Events in both H and N occur because very fast reac-tion kinetics are involved. In H, rapid execution of pre-existing homeostatic mechanisms allows the cell to quickly re-enter S upon lifting the slight ischemic perturbation (e.g. Figure 1). In N, the cell proceeds to the attractor CD because, at high amounts of ischemia, the rate of damage massively overwhelms the rate at which the cell can cope, e.g. the rate of stress response onset. Thus, in H and N, the relative intensities of the DM and SR are set by kinetic factors.
In P and D, however, events happen over relatively much longer time periods. P takes time both to onset and to decay. This is clearly due to the requisite changes in transcription and translation leading to the P phenotype, and the eventual decay back to the S phenotype. Similarly in D, it takes time for the cell death to occur; hence we call it “delayed”. Whatever the specific constellation of events underlying DND, we can infer, on the basis of the relative time frame involved, that these involve some type of steady-state equilibrium between DM and SR. It cannot be a true thermodynamic equilibrium because the system un-der consideration, the ischemic brain, is not a closed system; hence a steady-state is expected to evolve between SR and DM. When SR > DM (e.g. to the left of IS), then the products of the stress responses do-minate the products of the damage mechanisms by some type of steady-state process. The opposite is true on the other side of IS: damage products will dominate over those of the stress responses via some type of steady-state process. Thus, thermo-dynamic, not kinetic, factors determine the relative intensities of the DM and SR in the P and D domains.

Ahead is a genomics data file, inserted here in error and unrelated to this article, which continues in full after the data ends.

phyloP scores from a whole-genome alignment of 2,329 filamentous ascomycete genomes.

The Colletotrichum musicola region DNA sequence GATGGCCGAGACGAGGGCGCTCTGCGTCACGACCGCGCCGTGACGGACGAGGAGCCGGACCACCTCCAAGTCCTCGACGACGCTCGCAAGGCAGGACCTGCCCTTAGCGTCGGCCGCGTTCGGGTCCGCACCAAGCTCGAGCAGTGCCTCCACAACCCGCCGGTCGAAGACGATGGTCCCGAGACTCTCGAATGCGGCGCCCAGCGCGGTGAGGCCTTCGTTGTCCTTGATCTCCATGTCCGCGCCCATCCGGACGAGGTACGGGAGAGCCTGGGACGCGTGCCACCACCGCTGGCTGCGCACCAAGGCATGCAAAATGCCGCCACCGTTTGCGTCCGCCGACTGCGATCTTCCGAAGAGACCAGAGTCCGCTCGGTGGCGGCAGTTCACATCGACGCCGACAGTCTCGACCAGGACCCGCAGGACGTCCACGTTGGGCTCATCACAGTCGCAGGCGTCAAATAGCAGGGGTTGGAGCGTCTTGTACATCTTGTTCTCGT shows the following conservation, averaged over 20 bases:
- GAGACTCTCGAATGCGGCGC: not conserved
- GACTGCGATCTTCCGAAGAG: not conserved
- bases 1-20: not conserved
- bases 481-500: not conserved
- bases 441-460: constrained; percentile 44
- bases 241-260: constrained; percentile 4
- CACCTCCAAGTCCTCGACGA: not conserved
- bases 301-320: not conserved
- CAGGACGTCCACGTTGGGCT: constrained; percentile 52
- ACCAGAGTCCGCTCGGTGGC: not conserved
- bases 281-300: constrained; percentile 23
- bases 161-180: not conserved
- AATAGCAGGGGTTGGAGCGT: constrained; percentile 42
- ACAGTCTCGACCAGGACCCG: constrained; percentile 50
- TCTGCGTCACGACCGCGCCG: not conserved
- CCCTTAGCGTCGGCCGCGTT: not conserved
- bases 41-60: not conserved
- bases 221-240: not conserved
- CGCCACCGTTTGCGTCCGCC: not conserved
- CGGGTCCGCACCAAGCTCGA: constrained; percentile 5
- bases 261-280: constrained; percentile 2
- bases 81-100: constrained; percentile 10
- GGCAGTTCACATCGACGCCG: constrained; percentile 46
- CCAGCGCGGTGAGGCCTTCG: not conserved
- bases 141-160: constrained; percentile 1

In fact, we can say that, within the scope of our think-ing, the kinetic-based death in N and the thermody-namic-based death in D are precisely the causes of cell death during ischemia or during reperfusion, re-spectively. We here only introduce the notion that our model provides an alternative view of cell death causality, and return to this critical point in the 3rd pa-per of this series.
Summary. To summarize, we have in this section explained how the sequence of phenotypes in the post-ischemic state space, H, P, D and N, follow di-rectly from the mutual antagonism between SR and DM. With network thinking, we can understand the evolution of the phenotypes and make logical and systematic statements about ischemia-induced cell death. In fact we can state in precise terms the causes of ischemia-induced cell death.